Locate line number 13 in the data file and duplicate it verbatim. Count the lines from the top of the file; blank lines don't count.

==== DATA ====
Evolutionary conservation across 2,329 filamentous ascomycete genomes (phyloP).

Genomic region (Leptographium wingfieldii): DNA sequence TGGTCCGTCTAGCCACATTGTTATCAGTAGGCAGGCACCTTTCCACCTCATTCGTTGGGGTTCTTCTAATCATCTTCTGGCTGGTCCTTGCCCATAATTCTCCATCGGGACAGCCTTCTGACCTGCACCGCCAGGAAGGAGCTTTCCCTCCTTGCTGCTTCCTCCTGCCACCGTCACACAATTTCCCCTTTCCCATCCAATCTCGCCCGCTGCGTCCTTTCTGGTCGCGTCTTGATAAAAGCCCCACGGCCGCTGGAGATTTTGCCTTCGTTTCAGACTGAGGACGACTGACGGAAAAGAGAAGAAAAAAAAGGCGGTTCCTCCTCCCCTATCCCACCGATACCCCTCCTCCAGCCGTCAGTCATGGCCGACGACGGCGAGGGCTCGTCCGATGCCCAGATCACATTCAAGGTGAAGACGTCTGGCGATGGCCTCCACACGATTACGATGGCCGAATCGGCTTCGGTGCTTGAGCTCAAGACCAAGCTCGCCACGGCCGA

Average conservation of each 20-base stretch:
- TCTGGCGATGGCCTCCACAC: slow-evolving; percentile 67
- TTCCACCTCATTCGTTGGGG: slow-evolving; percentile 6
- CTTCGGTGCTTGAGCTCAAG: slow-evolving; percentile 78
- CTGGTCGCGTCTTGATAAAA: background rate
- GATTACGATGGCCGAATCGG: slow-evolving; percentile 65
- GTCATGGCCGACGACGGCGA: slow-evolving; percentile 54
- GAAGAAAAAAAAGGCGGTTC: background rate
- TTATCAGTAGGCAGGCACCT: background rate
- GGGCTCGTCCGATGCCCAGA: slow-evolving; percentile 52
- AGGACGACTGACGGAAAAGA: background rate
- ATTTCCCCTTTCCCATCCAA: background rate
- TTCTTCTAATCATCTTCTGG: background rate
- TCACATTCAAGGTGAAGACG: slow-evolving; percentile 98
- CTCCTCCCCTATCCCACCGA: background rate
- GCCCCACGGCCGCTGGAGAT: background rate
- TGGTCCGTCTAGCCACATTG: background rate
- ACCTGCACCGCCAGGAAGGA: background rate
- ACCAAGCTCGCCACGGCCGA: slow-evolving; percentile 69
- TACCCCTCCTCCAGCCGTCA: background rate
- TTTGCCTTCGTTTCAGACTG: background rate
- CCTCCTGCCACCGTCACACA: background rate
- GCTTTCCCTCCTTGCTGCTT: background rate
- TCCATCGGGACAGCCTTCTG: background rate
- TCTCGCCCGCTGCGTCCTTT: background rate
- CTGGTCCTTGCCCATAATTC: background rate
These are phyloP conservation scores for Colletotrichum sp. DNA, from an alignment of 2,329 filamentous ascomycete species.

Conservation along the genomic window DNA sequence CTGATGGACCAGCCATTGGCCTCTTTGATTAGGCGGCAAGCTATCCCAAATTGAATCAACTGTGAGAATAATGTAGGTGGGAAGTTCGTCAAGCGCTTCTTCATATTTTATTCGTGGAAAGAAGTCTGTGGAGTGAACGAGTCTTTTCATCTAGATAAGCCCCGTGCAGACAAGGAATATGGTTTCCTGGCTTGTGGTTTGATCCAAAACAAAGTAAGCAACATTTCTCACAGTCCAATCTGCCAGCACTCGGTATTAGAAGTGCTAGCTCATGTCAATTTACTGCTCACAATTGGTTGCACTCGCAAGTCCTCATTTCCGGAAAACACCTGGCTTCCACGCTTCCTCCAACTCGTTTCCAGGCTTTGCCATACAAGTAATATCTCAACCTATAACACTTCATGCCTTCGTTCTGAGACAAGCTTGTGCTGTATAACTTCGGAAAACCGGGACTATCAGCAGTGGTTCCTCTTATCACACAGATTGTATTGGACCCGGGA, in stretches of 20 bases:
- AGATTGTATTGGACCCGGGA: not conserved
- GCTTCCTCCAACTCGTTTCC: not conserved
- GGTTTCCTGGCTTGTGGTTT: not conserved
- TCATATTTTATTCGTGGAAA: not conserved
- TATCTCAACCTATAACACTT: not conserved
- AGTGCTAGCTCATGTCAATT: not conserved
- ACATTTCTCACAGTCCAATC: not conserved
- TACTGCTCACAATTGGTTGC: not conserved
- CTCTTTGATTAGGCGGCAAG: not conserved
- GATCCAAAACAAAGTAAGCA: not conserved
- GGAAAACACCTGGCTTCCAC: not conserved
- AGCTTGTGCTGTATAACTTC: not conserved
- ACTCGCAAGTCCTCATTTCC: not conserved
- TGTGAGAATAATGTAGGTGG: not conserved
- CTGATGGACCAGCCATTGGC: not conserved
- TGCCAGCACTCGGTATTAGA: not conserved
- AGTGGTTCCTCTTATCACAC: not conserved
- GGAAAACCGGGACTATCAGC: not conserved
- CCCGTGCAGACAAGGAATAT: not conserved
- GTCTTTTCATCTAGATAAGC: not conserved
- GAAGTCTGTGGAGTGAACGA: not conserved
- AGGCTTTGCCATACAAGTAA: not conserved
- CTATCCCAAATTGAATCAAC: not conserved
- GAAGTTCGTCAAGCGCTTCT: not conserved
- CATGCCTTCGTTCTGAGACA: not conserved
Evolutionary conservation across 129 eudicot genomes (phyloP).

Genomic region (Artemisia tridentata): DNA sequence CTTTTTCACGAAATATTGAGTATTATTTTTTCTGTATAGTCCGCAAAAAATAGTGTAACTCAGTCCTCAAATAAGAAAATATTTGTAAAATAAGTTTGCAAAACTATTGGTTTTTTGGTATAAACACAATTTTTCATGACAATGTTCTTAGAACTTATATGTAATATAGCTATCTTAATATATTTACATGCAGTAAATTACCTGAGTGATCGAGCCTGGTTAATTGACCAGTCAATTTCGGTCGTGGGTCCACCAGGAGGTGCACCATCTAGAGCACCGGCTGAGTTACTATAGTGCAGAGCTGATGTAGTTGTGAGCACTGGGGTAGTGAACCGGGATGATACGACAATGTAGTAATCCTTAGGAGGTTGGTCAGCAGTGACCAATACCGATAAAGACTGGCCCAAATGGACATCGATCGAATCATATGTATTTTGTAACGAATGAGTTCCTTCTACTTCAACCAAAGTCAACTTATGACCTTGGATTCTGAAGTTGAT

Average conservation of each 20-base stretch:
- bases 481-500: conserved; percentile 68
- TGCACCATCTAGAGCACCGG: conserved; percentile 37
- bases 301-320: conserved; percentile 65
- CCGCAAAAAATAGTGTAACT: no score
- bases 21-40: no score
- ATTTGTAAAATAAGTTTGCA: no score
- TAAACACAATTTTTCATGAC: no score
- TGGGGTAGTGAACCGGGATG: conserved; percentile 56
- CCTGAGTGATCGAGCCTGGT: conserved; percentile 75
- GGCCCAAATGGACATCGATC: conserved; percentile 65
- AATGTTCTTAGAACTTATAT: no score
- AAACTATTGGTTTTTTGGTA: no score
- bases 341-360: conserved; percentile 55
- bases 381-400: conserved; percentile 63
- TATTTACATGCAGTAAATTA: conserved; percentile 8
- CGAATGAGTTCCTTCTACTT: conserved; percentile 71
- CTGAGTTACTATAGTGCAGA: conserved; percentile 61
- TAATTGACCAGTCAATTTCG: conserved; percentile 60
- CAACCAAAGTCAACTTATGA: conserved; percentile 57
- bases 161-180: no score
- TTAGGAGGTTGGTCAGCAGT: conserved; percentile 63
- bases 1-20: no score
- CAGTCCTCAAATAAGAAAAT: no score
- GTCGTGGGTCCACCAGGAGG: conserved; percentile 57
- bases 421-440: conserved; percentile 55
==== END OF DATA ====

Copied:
- AGGACGACTGACGGAAAAGA: background rate